What do busy busy bumblebees and sinister serial killers have in common? They both stray far from their home when doing plying their trade, according to scientists from the University of London. When foraging for nectar, a bumblebee will create a ‘buffer zone’ around its nest that it won’t drink the flowers in, so that predators and parasites don’t follow it back to its home. The researchers found that this buffer zone was very similar to the pattern created by serial killers when they kill their victims. By studying the paths of bumblebees they hope to give forensic experts better clues as to where a killer might live based on his killings. We’d better make sure we keep the bees alive then.
Normally I’d leave surveillance-outrage stories to BoingBoing, but really:
Four young residents of a North Philadelphia house who circulated petitions questioning police-surveillance cameras were rousted from their home Friday and detained 12 hours without charges while police searched their house…. 9th District Police Capt. Dennis Wilson…was quoted …as saying of the residents: “They’re a hate group. We’re trying to drum up charges against them, but unfortunately we’ll probably have to let them go.”
If they have nothing to hide, they shouldn’t be asking questions.
Out in the rural peace of the Kent countryside lies Policetown, a mock-up English town used by London’s Metropolitan Police force for training purposes. [Via Subtopia]
The modern law enforcement specialist needs thorough training to cover all potential eventualities. So Policetown includes houses, pubs and nightclubs, fake train and subway stations … and even a faux airport, complete with truncated aircraft fuselage for simulating hostage situations. [image by FeelGuiltyInc.]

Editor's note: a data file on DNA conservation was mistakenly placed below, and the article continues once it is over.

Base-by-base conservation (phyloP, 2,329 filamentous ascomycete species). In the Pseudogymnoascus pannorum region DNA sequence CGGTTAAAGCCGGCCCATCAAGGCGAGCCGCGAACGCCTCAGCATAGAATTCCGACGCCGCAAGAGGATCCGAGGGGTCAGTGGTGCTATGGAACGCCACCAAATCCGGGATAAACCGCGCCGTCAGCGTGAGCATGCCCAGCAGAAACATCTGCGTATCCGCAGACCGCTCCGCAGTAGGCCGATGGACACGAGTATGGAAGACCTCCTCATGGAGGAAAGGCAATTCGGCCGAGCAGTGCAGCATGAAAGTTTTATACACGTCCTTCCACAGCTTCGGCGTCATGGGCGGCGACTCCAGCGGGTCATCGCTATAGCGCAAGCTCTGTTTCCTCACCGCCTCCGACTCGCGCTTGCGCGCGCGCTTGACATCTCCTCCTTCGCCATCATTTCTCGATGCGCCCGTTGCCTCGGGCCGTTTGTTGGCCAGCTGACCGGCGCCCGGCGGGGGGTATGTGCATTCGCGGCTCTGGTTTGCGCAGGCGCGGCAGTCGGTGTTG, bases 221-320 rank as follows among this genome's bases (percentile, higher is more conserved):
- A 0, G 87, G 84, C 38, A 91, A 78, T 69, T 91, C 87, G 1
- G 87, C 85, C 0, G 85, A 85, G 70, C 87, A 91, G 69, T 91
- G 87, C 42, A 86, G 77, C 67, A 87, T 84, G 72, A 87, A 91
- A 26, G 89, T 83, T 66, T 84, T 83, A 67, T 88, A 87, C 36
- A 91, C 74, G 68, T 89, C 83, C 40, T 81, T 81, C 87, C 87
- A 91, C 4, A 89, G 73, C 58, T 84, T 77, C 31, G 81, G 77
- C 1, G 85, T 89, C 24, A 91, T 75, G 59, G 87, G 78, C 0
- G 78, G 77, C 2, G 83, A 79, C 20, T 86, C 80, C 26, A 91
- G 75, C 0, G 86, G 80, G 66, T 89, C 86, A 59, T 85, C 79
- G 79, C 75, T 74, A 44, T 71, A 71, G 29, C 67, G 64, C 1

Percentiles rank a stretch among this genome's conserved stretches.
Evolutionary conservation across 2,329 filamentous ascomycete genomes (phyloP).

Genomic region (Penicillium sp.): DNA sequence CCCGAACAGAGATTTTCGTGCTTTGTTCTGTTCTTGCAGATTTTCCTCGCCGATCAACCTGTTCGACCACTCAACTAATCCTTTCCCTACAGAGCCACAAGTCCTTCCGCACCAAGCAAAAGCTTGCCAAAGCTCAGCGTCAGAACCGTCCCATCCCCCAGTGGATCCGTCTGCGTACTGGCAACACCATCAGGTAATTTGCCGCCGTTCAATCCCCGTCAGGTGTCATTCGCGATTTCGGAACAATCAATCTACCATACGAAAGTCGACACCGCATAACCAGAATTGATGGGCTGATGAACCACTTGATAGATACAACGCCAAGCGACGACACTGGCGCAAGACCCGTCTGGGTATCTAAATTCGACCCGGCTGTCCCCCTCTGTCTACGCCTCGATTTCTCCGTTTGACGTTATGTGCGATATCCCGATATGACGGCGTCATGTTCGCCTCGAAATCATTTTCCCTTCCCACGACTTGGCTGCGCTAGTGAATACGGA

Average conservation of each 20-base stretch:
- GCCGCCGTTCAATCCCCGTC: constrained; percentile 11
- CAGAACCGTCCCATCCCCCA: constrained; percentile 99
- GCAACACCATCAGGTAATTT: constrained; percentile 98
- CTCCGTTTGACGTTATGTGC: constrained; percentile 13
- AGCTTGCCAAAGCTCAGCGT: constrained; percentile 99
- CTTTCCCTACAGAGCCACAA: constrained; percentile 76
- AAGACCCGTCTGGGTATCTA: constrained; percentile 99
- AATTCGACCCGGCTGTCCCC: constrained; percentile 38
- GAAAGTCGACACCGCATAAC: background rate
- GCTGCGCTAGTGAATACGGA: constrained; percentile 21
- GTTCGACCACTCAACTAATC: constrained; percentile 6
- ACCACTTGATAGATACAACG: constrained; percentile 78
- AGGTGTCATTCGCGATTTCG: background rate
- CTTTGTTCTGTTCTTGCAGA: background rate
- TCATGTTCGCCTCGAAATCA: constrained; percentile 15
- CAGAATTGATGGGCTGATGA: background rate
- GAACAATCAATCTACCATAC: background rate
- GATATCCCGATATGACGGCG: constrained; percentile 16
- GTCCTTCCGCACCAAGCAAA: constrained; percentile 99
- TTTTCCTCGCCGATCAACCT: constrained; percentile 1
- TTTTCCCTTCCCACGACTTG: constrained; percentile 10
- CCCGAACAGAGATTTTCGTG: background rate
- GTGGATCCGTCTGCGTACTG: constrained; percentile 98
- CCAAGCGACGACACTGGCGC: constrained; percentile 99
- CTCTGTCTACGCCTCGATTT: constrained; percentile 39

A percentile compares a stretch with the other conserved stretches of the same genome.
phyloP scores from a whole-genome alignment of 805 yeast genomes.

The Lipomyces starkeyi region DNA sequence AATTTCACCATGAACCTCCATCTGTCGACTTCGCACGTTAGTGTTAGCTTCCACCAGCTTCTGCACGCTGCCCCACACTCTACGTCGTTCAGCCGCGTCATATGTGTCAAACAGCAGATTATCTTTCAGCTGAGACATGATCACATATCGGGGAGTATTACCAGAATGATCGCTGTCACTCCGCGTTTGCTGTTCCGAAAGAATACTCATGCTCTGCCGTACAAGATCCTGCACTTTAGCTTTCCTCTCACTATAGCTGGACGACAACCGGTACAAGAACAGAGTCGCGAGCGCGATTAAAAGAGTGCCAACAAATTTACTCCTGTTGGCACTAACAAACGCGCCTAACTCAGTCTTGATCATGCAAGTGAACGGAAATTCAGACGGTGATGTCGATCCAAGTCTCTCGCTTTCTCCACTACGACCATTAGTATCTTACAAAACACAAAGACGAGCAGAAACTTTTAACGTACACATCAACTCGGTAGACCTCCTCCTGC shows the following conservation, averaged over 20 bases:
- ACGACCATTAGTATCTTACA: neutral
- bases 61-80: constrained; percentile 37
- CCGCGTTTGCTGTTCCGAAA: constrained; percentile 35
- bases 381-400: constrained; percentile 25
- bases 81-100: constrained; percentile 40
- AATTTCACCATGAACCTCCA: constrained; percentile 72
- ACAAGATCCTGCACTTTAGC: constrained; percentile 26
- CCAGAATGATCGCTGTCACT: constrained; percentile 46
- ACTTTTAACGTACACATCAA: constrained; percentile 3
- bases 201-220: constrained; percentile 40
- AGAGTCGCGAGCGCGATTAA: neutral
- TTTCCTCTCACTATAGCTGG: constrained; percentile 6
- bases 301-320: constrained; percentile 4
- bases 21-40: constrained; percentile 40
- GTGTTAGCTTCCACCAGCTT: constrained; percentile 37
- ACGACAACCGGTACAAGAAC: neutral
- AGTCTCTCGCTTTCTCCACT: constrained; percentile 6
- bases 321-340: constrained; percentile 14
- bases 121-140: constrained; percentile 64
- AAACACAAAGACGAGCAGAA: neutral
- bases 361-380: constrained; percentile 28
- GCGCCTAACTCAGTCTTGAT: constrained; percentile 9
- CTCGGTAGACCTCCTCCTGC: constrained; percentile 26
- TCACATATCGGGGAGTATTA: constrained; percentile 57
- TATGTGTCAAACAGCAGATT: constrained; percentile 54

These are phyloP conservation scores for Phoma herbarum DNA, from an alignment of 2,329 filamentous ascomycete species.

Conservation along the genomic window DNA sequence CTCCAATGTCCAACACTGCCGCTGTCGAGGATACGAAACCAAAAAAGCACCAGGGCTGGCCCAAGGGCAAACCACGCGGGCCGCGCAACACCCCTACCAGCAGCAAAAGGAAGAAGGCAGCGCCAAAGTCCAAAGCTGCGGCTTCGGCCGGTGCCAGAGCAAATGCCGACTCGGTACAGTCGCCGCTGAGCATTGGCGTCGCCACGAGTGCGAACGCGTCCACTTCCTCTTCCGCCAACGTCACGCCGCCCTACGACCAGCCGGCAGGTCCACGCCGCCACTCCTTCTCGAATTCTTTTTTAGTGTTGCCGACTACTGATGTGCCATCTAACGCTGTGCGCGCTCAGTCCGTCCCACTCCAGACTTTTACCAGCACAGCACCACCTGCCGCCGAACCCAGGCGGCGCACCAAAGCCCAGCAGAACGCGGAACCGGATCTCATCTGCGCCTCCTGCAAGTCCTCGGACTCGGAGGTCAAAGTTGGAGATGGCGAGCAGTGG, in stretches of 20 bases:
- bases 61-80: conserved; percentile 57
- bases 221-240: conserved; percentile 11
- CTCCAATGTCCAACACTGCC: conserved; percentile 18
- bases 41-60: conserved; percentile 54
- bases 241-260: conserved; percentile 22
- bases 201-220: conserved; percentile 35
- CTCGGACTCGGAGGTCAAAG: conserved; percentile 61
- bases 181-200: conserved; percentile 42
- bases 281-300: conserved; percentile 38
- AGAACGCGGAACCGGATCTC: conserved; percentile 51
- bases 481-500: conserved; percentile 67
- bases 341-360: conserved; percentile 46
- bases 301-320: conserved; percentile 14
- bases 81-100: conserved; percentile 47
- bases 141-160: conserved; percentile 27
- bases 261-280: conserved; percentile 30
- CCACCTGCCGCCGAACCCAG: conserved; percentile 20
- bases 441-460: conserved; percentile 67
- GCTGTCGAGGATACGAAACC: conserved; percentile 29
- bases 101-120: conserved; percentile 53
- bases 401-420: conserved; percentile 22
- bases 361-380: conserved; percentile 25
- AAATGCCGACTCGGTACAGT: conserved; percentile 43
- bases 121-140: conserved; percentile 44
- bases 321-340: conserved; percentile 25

Leaving aside issues of cost and effectiveness, there’s something fabulously Ballardian about the idea of a fake town, for whatever purpose. I wonder how apparent its falseness would be if you were to accidentally drive through it on your way elsewhere? And I wonder how many other fake towns and buildings might be out there that we don’t yet know about …
Bullets don’t just bounce off Superman, they don’t even slow him down. Real-life police and soldiers can’t say the same, even when they’re wearing a bulletproof jacket of Kevlar or something similar. Although bullets don’t penetrate–the bulletproof material spreads their force–the force is still tranmsitted to the tissue underneath the bulletproof shell, causing severe bruising or even organ damage.
Now engineers from the Centre for Advanced Materials Technology at the University of Sydney have found a way to use carbon nanotubes to not only stop bullets penetrating material but actually rebound their force, so bullets can be repelled with "minimum or no damage to the wearer of a bullet proof vest.” (Via Science Blog.)
If they can just nail the X-ray vision, super-strength and flying stuff, they can break out the red-and-blue tights. (Image from Wikimedia Commons.)
[tags]nanotechnology, security, military, police[/tags]